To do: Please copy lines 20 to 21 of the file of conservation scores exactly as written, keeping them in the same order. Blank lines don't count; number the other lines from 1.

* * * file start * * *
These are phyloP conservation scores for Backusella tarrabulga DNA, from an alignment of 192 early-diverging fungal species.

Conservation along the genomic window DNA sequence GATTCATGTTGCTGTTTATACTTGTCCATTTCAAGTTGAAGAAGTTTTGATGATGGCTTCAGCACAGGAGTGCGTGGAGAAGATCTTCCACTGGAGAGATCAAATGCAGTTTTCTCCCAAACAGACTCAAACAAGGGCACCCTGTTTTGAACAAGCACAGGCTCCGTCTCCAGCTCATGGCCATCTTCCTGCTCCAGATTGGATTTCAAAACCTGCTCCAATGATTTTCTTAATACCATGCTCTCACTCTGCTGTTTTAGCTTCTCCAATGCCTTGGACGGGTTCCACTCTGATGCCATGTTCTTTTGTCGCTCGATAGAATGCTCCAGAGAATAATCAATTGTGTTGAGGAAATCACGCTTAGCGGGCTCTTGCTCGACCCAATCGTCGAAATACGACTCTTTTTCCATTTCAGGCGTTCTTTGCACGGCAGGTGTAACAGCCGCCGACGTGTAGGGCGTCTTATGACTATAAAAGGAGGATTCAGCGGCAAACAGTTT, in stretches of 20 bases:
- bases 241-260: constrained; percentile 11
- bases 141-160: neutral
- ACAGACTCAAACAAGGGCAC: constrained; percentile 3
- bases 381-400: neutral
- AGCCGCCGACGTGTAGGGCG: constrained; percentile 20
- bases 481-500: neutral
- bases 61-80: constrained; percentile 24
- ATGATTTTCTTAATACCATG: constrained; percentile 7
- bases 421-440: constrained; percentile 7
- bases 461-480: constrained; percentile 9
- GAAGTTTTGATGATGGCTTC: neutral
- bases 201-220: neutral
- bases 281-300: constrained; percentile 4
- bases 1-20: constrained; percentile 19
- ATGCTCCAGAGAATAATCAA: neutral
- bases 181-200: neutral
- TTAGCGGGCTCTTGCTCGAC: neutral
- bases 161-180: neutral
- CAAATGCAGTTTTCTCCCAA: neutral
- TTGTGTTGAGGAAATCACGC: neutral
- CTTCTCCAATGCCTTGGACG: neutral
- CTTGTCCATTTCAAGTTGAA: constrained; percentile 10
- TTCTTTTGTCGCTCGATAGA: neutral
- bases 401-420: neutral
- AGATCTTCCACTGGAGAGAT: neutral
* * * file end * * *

- bases 161-180: neutral
- CAAATGCAGTTTTCTCCCAA: neutral